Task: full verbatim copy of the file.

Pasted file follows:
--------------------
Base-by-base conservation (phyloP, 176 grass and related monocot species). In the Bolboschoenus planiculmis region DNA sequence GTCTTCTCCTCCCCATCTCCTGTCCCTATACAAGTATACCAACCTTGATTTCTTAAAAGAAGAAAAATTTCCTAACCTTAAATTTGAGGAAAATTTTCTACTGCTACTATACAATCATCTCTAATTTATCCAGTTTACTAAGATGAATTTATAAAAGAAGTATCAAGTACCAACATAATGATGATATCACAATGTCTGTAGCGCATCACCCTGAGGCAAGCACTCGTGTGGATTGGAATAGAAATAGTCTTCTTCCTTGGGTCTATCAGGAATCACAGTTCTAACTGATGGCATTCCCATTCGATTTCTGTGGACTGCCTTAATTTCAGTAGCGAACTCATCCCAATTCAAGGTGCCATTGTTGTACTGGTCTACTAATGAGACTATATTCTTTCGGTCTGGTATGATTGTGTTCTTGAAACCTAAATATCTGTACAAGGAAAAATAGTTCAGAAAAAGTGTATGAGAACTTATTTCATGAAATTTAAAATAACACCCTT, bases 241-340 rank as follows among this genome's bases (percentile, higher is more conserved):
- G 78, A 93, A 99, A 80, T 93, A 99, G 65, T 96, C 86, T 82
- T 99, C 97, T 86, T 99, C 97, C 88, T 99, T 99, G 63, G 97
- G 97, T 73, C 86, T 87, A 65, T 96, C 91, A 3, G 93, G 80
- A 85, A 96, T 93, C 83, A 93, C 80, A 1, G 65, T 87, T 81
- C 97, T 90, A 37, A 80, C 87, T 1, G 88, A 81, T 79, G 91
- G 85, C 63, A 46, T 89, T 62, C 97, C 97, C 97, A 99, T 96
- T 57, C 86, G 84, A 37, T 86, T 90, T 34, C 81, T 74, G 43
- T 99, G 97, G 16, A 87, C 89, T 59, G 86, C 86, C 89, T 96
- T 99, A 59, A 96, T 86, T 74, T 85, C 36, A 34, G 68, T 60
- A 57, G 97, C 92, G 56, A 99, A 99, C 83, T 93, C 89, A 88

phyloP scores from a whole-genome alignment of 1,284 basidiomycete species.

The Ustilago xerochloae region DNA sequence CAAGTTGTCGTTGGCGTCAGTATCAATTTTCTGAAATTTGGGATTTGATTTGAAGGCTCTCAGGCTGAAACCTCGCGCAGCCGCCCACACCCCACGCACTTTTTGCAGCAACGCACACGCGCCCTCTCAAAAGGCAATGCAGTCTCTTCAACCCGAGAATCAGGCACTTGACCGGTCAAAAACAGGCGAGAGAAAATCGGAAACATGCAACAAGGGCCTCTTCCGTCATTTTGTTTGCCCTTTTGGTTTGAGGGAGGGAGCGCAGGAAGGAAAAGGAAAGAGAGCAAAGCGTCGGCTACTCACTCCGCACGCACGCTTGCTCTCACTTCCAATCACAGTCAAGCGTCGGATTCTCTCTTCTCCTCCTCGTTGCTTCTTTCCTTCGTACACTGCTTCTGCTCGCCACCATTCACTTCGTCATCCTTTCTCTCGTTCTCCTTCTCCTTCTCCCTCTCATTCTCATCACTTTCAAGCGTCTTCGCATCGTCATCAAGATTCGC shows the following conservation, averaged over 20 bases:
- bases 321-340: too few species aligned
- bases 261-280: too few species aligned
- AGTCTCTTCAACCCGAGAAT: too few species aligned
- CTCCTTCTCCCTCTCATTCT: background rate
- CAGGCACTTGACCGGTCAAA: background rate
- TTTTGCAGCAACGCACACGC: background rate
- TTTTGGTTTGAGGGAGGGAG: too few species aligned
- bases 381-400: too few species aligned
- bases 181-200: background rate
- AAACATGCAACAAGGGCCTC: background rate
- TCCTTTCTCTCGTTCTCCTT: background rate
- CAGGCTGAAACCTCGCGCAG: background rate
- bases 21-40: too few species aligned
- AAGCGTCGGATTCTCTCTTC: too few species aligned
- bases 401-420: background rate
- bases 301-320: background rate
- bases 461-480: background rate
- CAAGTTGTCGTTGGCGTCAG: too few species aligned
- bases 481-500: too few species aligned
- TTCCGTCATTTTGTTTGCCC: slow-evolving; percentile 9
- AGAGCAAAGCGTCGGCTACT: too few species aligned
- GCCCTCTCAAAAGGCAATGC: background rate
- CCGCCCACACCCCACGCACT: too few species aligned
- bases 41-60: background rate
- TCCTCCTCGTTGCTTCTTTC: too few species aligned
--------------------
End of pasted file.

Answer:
Base-by-base conservation (phyloP, 176 grass and related monocot species). In the Bolboschoenus planiculmis region DNA sequence GTCTTCTCCTCCCCATCTCCTGTCCCTATACAAGTATACCAACCTTGATTTCTTAAAAGAAGAAAAATTTCCTAACCTTAAATTTGAGGAAAATTTTCTACTGCTACTATACAATCATCTCTAATTTATCCAGTTTACTAAGATGAATTTATAAAAGAAGTATCAAGTACCAACATAATGATGATATCACAATGTCTGTAGCGCATCACCCTGAGGCAAGCACTCGTGTGGATTGGAATAGAAATAGTCTTCTTCCTTGGGTCTATCAGGAATCACAGTTCTAACTGATGGCATTCCCATTCGATTTCTGTGGACTGCCTTAATTTCAGTAGCGAACTCATCCCAATTCAAGGTGCCATTGTTGTACTGGTCTACTAATGAGACTATATTCTTTCGGTCTGGTATGATTGTGTTCTTGAAACCTAAATATCTGTACAAGGAAAAATAGTTCAGAAAAAGTGTATGAGAACTTATTTCATGAAATTTAAAATAACACCCTT, bases 241-340 rank as follows among this genome's bases (percentile, higher is more conserved):
- G 78, A 93, A 99, A 80, T 93, A 99, G 65, T 96, C 86, T 82
- T 99, C 97, T 86, T 99, C 97, C 88, T 99, T 99, G 63, G 97
- G 97, T 73, C 86, T 87, A 65, T 96, C 91, A 3, G 93, G 80
- A 85, A 96, T 93, C 83, A 93, C 80, A 1, G 65, T 87, T 81
- C 97, T 90, A 37, A 80, C 87, T 1, G 88, A 81, T 79, G 91
- G 85, C 63, A 46, T 89, T 62, C 97, C 97, C 97, A 99, T 96
- T 57, C 86, G 84, A 37, T 86, T 90, T 34, C 81, T 74, G 43
- T 99, G 97, G 16, A 87, C 89, T 59, G 86, C 86, C 89, T 96
- T 99, A 59, A 96, T 86, T 74, T 85, C 36, A 34, G 68, T 60
- A 57, G 97, C 92, G 56, A 99, A 99, C 83, T 93, C 89, A 88

phyloP scores from a whole-genome alignment of 1,284 basidiomycete species.

The Ustilago xerochloae region DNA sequence CAAGTTGTCGTTGGCGTCAGTATCAATTTTCTGAAATTTGGGATTTGATTTGAAGGCTCTCAGGCTGAAACCTCGCGCAGCCGCCCACACCCCACGCACTTTTTGCAGCAACGCACACGCGCCCTCTCAAAAGGCAATGCAGTCTCTTCAACCCGAGAATCAGGCACTTGACCGGTCAAAAACAGGCGAGAGAAAATCGGAAACATGCAACAAGGGCCTCTTCCGTCATTTTGTTTGCCCTTTTGGTTTGAGGGAGGGAGCGCAGGAAGGAAAAGGAAAGAGAGCAAAGCGTCGGCTACTCACTCCGCACGCACGCTTGCTCTCACTTCCAATCACAGTCAAGCGTCGGATTCTCTCTTCTCCTCCTCGTTGCTTCTTTCCTTCGTACACTGCTTCTGCTCGCCACCATTCACTTCGTCATCCTTTCTCTCGTTCTCCTTCTCCTTCTCCCTCTCATTCTCATCACTTTCAAGCGTCTTCGCATCGTCATCAAGATTCGC shows the following conservation, averaged over 20 bases:
- bases 321-340: too few species aligned
- bases 261-280: too few species aligned
- AGTCTCTTCAACCCGAGAAT: too few species aligned
- CTCCTTCTCCCTCTCATTCT: background rate
- CAGGCACTTGACCGGTCAAA: background rate
- TTTTGCAGCAACGCACACGC: background rate
- TTTTGGTTTGAGGGAGGGAG: too few species aligned
- bases 381-400: too few species aligned
- bases 181-200: background rate
- AAACATGCAACAAGGGCCTC: background rate
- TCCTTTCTCTCGTTCTCCTT: background rate
- CAGGCTGAAACCTCGCGCAG: background rate
- bases 21-40: too few species aligned
- AAGCGTCGGATTCTCTCTTC: too few species aligned
- bases 401-420: background rate
- bases 301-320: background rate
- bases 461-480: background rate
- CAAGTTGTCGTTGGCGTCAG: too few species aligned
- bases 481-500: too few species aligned
- TTCCGTCATTTTGTTTGCCC: slow-evolving; percentile 9
- AGAGCAAAGCGTCGGCTACT: too few species aligned
- GCCCTCTCAAAAGGCAATGC: background rate
- CCGCCCACACCCCACGCACT: too few species aligned
- bases 41-60: background rate
- TCCTCCTCGTTGCTTCTTTC: too few species aligned